In case you were among those gullible souls who have bought the administration’s claims that its acceptance of Russia’s offer of a plan to take charge of Syria’s chemical-weapons stockpile was a reflection of American strength, the Putin regime isn’t interested in letting you hold onto your illusions for long. Rather than allow President Obama a decent interval after his retreat from a call to arms on the threat of Syrian atrocities in order to save face, Moscow seems intent on immediately showing the White House who’s the boss. That became apparent with the announcement that Vladimir Putin has decided to supply Iran with advanced S-300 anti-aircraft missiles and to build an additional nuclear reactor at the Bushehr plant. Moreover, during a debate in the Russian parliament on the sales held today, Putin ally Alexander Pushkov, the chief of the body’s foreign-affairs committee, said that if Washington dares to back away from the deal offered by Moscow on Syria to President Obama, the Kremlin will consider expanding arm sales to Assad-ally Iran and to make it more difficult to supply U.S. forces in Afghanistan.
These moves remove the thin veil of bluster that was enabling the president to justify his backing away from a strike on Syria. Far from the Russian diplomatic gambit being the result of American toughness, its acceptance by the president is seen in Moscow as more than just an obvious sign of weakness. It is being interpreted as having handed Putin carte blanche in the Middle East and allowing Russia to grant impunity to Iran as the West was supposedly gearing up to pressure it to surrender its nuclear ambition.
The Russians don’t have much to worry about when it comes to the administration’s willingness to go down the garden path with them on Syria’s chemical weapons. President Obama lacked the will to strike Syria on his own and the small chance that Congress might authorize the use of force evaporated when he put off indefinitely the notion of the “incredibly small” attack (in the words of Secretary of State John Kerry) on the Assad regime by accepting the Russian lifeline. Though they are talking tough now, the chances that Washington will abandon the faux-diplomatic solution offered by Russia no matter how fraudulent it might be are minimal.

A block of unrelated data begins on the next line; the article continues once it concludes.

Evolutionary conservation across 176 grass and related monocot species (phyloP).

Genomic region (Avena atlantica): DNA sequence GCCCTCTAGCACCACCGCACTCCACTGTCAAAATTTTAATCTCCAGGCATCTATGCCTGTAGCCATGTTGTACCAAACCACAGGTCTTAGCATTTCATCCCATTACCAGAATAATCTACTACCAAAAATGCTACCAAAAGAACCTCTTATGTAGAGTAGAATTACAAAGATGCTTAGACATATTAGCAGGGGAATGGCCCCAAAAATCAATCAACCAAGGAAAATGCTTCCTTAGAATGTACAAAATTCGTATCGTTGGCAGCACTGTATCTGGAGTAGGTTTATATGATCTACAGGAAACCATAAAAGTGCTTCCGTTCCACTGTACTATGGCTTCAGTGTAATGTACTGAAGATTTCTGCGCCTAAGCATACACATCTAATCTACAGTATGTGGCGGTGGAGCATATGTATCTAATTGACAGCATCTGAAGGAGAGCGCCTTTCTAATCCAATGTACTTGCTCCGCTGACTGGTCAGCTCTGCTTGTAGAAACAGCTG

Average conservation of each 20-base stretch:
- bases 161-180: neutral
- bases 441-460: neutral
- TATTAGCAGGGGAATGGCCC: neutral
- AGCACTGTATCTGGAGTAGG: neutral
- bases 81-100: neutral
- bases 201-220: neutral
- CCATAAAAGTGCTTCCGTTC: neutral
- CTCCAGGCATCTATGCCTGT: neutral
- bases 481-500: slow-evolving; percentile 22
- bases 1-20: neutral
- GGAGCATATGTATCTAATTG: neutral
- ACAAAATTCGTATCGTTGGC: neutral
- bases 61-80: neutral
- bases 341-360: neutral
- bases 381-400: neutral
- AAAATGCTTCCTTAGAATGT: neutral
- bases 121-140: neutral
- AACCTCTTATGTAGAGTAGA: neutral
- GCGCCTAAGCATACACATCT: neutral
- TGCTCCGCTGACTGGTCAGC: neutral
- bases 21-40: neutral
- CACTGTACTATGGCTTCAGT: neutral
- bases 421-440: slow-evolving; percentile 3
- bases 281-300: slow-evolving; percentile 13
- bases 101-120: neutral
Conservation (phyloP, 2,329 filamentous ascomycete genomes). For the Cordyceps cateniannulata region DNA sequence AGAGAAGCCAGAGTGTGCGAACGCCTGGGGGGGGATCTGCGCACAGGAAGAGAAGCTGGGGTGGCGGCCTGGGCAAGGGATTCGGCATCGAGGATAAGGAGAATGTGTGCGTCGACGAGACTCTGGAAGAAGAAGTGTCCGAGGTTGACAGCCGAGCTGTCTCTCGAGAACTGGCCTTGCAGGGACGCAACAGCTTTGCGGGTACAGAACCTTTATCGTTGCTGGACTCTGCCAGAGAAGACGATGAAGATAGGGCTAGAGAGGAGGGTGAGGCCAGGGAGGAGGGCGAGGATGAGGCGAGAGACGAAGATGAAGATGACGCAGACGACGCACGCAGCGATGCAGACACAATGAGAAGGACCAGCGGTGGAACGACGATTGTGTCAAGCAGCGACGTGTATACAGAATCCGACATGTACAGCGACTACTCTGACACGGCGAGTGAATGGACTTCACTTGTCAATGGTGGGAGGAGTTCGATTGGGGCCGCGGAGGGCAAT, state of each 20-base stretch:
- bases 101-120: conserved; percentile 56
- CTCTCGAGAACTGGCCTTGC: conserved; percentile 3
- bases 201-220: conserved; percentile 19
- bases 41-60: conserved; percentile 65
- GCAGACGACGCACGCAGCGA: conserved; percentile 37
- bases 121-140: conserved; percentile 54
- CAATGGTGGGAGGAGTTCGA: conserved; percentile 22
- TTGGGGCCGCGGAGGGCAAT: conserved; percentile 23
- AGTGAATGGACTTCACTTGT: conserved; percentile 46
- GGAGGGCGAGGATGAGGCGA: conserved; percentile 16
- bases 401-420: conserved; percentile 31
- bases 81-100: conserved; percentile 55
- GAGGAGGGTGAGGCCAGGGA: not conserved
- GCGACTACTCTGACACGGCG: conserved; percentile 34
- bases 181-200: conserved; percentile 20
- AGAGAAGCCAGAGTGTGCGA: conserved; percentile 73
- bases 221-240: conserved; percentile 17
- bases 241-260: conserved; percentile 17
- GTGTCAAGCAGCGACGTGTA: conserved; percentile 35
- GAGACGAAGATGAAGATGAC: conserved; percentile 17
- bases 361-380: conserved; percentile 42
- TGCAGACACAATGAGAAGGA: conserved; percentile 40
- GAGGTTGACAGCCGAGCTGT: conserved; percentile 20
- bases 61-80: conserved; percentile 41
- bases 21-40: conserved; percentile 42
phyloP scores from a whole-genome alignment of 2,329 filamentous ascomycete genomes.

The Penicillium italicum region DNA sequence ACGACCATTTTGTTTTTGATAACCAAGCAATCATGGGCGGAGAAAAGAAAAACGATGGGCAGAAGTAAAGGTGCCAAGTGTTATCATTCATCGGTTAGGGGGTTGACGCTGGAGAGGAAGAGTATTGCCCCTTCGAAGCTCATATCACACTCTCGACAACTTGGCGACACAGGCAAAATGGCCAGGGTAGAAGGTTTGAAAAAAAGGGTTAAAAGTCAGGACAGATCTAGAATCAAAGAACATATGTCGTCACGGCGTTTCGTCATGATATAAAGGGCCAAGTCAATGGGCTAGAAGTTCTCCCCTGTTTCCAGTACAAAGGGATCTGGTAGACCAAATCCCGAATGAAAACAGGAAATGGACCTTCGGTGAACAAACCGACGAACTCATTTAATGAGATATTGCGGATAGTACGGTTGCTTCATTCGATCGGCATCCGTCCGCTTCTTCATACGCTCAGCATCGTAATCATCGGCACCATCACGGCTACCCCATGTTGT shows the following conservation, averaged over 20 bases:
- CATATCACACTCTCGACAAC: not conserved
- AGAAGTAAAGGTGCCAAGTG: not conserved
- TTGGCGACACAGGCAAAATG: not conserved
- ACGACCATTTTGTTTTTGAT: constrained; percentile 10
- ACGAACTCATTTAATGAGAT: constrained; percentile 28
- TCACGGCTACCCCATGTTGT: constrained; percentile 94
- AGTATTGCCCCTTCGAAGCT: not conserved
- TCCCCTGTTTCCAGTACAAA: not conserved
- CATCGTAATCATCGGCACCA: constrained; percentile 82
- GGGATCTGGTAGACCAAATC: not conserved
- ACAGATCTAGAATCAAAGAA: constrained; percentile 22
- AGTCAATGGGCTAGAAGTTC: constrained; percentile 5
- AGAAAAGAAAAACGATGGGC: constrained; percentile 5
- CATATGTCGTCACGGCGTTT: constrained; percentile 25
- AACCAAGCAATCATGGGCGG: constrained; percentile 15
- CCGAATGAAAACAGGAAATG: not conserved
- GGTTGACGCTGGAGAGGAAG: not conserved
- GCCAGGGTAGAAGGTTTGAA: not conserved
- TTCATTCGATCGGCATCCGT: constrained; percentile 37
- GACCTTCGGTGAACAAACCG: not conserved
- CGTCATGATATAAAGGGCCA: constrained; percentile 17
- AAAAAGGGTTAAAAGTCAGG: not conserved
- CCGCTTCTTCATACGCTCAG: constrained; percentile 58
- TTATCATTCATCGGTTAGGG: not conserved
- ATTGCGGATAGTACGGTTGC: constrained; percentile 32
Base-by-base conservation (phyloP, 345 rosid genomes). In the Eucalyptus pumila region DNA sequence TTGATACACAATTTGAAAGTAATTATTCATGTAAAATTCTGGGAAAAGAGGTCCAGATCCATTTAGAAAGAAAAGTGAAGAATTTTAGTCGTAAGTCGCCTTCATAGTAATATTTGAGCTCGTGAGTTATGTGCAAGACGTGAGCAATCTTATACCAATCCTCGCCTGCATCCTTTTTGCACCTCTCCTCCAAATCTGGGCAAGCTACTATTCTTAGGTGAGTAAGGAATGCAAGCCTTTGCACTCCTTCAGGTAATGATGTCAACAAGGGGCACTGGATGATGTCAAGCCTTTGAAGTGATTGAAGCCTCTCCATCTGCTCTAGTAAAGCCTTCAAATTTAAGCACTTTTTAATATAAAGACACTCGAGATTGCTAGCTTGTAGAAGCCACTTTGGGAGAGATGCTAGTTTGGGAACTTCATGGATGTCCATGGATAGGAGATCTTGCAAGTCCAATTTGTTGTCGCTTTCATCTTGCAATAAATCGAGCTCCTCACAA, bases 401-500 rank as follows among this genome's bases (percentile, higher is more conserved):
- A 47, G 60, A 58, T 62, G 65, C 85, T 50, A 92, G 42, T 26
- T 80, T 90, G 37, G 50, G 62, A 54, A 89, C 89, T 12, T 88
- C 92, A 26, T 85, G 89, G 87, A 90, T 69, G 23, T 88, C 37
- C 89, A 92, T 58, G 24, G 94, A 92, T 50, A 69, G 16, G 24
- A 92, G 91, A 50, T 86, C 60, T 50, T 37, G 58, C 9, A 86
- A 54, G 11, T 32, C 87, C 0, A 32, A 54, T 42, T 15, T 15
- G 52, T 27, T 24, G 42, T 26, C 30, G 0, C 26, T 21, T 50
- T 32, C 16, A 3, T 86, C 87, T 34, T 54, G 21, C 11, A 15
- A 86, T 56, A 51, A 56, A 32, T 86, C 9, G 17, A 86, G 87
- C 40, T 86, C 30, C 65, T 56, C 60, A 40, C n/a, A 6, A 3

But rather than, as some have hoped, the president’s reticence on Syria being a prelude to aggressive action on the even more dangerous Iranian threat, Russia’s assertiveness shows that their joint interest with Tehran in protecting Bashar Assad means they will use the Syria issue to restrain the U.S. on Iran.
It’s not just that the missiles Russia is selling Iran will complicate any future attack on nuclear targets by either the U.S. or Israel. Their victory in Syria is feeding Putin’s ambition to reconstitute not only the old Soviet sphere of influence in the Middle East but a rough balance of power that would serve to deter the West from muscling the ayatollahs. Though Washington has always spoken of Russia having just as much to lose from a nuclear Iran as America, by getting into bed with Putin on Syria, Obama is about to discover that Moscow’s main interest in the region is to weaken U.S. influence more than eliminating a nuclear threat.
When President Obama said last night that Syria’s use of chemical weapons constituted a threat to the security of the West, he was right. But he failed to understand that Russia’s offer that allowed him to weasel out of his pledge to punish Assad might present even more of a danger to U.S. interests than anything Syria might do. The last few weeks have exposed President Obama as a weak leader. What follows from that weakness will increase the power of Vladimir Putin and his unsavory Middle East allies.